Within intelligent tutoring systems, instructional events are often embedded in the problem-solving process. As students encounter unfamiliar problems there are several actions they may take to solve it: they may explore the space by trying different actions in order to 'discover' the correct path or they can request a hint to get 'direct instruction' about how to proceed. In this paper we analyze experimental data from a tutoring system that provides two different kinds of hints: (1) interface specific hints that guide students attention to relevant portions of a worked example, supporting student discovery of next steps, and (2) procedural hints that directly tell students how to proceed. We adapted a method of sequence clustering to identify distinct hinting strategies across the two conditions. Using this method, we discovered three help-seeking strategies that change due to experimental condition and practice. Further, we find evidence that the most successful strategy increases in use more quickly in the discovery condition and that students in this condition achieve mastery more quickly.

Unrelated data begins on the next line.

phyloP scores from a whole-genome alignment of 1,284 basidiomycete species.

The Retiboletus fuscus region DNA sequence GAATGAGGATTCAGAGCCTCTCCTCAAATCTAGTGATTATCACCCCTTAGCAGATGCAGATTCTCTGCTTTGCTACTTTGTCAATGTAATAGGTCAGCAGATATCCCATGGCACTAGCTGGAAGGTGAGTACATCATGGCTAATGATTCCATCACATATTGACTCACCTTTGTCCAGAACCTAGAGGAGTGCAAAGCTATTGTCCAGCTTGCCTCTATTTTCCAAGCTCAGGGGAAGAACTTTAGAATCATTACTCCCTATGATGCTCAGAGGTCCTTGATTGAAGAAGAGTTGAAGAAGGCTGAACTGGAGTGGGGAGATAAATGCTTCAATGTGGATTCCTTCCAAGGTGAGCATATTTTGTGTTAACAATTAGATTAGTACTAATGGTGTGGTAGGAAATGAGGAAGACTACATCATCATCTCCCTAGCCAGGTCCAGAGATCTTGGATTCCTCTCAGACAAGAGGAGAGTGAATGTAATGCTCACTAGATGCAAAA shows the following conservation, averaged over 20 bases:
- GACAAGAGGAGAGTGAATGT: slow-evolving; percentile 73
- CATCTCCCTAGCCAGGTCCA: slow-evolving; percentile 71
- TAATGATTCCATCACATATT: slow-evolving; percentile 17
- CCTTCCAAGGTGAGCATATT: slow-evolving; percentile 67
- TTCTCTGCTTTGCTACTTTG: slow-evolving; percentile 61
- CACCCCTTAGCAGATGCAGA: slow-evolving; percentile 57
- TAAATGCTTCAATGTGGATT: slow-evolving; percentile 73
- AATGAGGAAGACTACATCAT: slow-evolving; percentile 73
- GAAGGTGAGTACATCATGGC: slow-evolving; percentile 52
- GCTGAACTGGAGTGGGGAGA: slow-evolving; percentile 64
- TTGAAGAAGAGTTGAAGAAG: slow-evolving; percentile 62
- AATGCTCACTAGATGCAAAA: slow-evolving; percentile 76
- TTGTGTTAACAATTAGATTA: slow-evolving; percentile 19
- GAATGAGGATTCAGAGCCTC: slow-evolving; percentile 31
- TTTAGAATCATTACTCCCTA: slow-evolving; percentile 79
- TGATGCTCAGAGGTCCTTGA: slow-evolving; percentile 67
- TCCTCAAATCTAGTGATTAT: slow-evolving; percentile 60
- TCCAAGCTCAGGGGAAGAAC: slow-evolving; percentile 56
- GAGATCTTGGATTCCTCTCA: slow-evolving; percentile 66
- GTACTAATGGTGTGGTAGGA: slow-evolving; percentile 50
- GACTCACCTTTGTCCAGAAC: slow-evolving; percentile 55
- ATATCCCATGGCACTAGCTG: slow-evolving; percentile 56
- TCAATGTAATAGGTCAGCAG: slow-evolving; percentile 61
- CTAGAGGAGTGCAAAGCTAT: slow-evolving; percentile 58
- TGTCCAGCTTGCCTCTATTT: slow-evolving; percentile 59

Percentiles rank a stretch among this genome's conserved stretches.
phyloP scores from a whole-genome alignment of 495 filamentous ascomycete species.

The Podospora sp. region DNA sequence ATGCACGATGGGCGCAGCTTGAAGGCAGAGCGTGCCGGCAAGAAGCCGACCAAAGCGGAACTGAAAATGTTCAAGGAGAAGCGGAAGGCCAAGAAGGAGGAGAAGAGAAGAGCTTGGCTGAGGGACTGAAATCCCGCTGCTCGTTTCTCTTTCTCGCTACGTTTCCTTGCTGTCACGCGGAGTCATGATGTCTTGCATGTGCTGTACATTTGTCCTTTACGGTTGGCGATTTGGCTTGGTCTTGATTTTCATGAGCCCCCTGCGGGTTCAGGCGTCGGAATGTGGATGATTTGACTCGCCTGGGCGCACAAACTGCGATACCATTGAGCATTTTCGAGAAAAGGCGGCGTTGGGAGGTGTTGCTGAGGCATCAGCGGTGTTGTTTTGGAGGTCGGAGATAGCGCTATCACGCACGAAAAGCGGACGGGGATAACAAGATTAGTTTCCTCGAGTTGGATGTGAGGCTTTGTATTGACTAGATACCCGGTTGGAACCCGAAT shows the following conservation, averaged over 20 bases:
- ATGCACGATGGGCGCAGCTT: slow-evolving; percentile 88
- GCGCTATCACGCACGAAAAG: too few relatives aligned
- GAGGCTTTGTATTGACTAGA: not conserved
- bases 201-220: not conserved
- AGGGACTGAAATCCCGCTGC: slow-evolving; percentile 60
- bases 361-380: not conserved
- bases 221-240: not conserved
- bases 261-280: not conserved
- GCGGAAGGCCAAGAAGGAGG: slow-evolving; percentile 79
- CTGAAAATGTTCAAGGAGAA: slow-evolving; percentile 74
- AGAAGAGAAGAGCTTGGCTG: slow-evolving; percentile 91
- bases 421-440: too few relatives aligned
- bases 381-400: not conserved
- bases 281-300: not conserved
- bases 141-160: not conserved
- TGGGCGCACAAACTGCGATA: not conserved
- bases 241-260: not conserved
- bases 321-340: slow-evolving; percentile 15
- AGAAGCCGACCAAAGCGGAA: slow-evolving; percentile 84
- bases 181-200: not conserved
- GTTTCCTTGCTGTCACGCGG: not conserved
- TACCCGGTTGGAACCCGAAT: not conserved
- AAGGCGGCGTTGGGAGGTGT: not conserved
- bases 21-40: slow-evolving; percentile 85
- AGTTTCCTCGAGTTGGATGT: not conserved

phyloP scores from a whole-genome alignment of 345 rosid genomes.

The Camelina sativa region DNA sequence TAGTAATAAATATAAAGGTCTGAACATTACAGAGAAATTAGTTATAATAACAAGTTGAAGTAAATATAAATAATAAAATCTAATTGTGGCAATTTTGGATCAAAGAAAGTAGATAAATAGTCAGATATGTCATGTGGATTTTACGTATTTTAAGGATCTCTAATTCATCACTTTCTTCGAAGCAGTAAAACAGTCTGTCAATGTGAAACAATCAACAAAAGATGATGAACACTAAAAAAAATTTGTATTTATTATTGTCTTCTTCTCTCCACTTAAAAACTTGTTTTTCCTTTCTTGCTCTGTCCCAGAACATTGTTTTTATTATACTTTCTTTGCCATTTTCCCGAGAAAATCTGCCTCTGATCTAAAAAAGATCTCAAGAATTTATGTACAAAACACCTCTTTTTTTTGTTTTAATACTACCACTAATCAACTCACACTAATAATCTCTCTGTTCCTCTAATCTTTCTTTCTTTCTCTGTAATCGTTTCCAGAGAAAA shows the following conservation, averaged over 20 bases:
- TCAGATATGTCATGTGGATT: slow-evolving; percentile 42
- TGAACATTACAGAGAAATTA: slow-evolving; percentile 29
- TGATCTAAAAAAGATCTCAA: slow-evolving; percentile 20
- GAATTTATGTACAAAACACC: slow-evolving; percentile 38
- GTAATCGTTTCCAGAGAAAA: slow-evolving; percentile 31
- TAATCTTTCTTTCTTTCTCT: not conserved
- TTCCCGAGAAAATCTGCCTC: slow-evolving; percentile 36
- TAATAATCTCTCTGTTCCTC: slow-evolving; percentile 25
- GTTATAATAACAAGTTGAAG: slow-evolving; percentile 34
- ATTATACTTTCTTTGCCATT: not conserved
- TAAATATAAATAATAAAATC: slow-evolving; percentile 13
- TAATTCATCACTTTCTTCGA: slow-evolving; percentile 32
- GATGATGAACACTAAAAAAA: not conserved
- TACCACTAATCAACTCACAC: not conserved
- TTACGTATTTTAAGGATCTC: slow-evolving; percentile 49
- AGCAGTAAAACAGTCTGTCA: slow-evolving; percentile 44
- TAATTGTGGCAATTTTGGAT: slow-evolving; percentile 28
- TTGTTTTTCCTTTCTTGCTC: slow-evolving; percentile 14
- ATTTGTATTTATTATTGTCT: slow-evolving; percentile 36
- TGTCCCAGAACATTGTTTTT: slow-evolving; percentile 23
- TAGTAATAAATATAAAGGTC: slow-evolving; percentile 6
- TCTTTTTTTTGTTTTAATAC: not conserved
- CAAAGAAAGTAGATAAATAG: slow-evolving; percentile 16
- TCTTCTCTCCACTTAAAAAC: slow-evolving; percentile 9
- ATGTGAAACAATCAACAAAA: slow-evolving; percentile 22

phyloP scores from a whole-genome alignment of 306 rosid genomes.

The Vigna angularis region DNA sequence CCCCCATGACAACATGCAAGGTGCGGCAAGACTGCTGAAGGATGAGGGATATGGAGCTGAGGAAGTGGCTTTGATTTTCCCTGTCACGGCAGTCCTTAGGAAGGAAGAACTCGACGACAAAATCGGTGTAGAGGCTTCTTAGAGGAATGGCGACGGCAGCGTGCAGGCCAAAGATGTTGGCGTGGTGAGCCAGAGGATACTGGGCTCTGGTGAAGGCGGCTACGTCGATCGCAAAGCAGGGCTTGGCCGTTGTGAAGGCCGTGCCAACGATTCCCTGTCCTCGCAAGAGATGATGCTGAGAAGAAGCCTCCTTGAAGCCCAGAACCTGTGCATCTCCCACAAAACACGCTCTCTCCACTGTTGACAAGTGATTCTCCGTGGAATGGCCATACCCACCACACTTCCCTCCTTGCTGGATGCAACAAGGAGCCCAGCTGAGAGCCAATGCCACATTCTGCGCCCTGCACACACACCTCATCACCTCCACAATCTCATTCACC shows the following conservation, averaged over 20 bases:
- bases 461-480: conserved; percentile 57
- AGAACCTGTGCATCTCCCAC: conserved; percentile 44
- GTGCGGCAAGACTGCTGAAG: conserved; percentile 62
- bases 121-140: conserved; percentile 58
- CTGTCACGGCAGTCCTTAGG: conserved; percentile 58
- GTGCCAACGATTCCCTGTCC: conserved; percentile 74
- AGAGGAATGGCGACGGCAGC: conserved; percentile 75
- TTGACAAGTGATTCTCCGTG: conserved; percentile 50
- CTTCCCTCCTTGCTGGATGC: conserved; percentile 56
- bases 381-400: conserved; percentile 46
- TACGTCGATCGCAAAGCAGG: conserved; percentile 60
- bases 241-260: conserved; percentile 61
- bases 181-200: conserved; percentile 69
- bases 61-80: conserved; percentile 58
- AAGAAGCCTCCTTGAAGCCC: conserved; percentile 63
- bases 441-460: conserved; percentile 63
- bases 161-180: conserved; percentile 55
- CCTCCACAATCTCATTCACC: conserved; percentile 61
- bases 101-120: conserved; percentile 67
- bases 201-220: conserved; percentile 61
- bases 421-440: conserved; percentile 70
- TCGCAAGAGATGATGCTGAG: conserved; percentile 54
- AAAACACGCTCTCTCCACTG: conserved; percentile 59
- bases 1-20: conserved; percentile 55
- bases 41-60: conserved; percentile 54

Tenison, C., & MacLellan, C. J. (2015, June). The Impact of Instructional Intervention and Practice on Help-Seeking Strategies within an ITS. In Proceedings of the 8th International Conference on Educational Data Mining, Madrid, Spain. (Paper available here)

Poster can be downloaded (here)

  • In-vivo study of 763 high school students
  • Hidden Markov modeling
  • K-mediods clustering
  • Mixed-effects modeling
  • Christopher J. MacLellan